In the summer of 1967, one of the worst disasters in the history of Alaska struck the Fairbanks area. Unusually heavy rains swelled the Chena and Little Chena rivers six feet above their flood stage. Water poured into downtown Fairbanks and the outlying regions, driving residents to their rooftops and eventually displacing nearly 7,000 people from their homes. Roads, bridges, and railroads washed away, isolating Fairbanks and hindering rescue efforts. Damage estimates totaled more than $80 million. The extensive destruction helped inspire Congress to pass a national flood insurance program. To prevent a disaster of this magnitude from occurring again, the Alaska District proposed the "Chena River Lakes Flood Control Project." Its primary purpose was to protect Fairbanks and Fort Wainwright from high waters.
The Flood Control Act of 1958 provided authority for this project. When the flood of 1967 sparked a new sense of urgency, Congress reauthorized it by passing the Flood Control Act of 1968, in accordance with recommendations from the U.S. Army Corps of Engineers commanding general. Major components of the project included the Moose Creak Dam and Floodway, the Tanana River Levee, and drainage channels within the protected area. Together, they comprised the largest federal civil works program in the state. The Alaska District joined the Fairbanks North Star Borough in developing the project. While the Corps acquired the lands needed for the dam and floodway, the borough obtained the lands for the levee and drainage channels.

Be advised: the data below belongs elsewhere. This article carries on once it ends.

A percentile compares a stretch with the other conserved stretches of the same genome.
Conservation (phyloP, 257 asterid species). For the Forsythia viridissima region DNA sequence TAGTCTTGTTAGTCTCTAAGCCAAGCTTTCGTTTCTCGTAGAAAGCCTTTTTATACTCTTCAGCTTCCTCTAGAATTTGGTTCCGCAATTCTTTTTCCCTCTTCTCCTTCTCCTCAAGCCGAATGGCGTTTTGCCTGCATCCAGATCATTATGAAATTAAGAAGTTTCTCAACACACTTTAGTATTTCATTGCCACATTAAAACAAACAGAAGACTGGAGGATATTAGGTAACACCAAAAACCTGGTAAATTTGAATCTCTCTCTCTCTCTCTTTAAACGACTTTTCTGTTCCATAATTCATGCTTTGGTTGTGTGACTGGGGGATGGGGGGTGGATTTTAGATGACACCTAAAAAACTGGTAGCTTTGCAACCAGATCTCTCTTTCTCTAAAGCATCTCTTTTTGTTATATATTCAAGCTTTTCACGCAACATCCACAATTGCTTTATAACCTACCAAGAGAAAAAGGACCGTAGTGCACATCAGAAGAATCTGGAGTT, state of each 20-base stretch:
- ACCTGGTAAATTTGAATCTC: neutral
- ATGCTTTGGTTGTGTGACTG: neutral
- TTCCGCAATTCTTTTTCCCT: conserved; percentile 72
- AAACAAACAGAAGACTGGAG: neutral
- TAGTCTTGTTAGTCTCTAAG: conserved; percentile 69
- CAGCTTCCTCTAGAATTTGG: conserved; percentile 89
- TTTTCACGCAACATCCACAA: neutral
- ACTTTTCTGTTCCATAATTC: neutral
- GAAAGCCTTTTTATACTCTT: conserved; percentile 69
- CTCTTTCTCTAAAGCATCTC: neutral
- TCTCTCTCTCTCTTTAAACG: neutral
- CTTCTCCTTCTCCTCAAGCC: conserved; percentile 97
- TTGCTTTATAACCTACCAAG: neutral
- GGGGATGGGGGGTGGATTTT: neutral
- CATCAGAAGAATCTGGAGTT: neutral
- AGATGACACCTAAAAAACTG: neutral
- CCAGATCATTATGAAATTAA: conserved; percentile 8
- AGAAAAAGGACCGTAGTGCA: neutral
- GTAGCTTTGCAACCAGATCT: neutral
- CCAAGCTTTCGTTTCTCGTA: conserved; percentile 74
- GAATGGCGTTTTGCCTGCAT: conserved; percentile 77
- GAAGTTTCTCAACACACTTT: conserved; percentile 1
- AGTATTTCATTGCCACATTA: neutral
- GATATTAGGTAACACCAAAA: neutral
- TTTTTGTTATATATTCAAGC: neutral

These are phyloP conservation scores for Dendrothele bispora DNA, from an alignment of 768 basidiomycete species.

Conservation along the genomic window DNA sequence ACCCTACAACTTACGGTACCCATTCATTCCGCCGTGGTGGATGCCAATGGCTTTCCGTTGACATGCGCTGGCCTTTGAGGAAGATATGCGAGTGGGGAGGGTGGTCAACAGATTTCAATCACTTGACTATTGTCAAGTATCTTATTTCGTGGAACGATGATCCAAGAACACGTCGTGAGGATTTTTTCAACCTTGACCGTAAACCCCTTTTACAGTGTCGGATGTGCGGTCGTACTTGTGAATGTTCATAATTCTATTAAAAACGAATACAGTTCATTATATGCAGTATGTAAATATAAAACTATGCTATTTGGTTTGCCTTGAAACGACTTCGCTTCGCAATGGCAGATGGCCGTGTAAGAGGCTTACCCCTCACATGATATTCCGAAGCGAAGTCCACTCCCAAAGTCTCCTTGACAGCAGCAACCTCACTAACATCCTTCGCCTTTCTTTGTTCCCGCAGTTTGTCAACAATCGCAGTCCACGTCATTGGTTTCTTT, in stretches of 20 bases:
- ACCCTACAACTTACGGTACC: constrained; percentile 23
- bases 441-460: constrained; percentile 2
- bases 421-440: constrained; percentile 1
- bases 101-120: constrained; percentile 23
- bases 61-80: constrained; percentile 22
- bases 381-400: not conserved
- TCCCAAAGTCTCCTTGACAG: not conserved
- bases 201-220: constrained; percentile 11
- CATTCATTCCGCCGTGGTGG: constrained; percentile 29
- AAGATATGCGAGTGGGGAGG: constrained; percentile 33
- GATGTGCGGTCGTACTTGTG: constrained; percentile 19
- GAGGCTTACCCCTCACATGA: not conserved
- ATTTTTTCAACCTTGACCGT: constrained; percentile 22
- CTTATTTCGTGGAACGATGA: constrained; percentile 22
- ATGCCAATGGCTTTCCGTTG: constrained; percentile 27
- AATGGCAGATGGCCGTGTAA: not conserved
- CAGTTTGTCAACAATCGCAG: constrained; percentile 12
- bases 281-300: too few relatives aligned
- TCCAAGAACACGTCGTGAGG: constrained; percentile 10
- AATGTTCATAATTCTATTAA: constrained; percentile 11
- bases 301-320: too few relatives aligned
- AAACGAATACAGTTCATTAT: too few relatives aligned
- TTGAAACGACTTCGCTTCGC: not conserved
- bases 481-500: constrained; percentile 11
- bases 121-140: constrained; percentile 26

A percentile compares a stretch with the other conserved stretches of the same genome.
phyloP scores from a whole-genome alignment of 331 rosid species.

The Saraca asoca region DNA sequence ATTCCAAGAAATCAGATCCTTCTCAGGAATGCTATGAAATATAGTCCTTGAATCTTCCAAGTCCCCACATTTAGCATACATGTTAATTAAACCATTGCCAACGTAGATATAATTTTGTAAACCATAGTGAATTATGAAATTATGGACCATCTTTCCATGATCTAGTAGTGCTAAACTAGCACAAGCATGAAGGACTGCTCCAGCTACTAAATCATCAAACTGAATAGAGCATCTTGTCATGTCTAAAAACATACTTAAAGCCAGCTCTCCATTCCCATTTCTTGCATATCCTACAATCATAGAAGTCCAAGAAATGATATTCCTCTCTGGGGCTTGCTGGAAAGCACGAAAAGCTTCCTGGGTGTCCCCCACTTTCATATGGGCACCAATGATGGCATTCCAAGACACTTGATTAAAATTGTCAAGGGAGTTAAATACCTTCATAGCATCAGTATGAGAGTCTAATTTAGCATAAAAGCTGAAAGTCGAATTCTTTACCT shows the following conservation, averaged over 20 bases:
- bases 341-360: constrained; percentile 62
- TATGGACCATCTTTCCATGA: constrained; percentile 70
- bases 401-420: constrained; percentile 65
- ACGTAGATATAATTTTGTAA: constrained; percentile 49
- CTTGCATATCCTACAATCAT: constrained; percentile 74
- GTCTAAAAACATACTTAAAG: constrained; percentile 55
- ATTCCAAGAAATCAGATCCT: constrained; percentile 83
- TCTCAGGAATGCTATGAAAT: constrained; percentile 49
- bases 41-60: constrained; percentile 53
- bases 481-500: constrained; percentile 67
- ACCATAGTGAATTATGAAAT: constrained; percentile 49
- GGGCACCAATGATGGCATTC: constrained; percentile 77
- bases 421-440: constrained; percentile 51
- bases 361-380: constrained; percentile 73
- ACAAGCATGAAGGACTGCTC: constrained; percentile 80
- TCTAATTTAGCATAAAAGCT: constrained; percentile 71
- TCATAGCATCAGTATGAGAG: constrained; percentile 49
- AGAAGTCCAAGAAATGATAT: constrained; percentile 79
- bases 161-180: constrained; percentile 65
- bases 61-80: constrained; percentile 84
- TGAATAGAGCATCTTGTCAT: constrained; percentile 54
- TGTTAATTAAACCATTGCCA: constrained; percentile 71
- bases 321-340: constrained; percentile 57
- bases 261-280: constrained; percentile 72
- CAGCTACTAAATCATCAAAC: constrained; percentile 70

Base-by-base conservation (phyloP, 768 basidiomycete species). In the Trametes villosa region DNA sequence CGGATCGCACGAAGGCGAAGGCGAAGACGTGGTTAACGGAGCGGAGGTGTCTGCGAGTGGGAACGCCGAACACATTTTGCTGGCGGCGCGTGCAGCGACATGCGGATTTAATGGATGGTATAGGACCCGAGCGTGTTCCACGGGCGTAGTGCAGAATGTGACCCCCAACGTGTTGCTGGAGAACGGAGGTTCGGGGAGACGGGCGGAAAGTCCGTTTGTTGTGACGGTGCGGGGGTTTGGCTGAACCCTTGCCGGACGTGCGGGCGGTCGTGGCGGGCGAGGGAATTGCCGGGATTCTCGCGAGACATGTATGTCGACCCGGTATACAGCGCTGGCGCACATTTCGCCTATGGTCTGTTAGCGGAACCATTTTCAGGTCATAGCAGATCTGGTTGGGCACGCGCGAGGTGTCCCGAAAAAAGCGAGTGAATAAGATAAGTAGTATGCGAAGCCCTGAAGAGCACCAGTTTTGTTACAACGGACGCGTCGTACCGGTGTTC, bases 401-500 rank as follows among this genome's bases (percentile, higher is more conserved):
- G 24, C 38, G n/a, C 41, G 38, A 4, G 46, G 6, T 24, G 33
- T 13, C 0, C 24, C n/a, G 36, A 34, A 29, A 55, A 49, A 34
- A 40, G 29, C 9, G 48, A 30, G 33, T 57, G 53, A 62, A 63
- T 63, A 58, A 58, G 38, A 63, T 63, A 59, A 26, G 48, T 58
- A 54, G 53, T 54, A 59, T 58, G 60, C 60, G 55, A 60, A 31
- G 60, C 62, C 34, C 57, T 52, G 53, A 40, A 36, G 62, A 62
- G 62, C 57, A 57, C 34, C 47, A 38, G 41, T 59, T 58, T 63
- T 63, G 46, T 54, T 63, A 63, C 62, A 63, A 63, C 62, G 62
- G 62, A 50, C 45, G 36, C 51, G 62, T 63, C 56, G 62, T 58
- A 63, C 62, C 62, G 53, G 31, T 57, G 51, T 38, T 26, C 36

Construction began in 1973, and the Corps completed the $256 million Chena Project in 1979. A key component of the dam and levee system, located about 20 miles east of Fairbanks, was the massive concrete outlet works and flood gates. During normal fluctuations of the Chena River, the outlet works remained open, allowing the natural flow of water. Fish, as well as boats, continued to travel through the open gates. At periods of high water, however, the Corps lowered the flood gates, directing excess water to the Tanana River. In 1987, the Fairbanks North Star Borough assumed responsibility for operation and maintenance of the levee and drainage channels.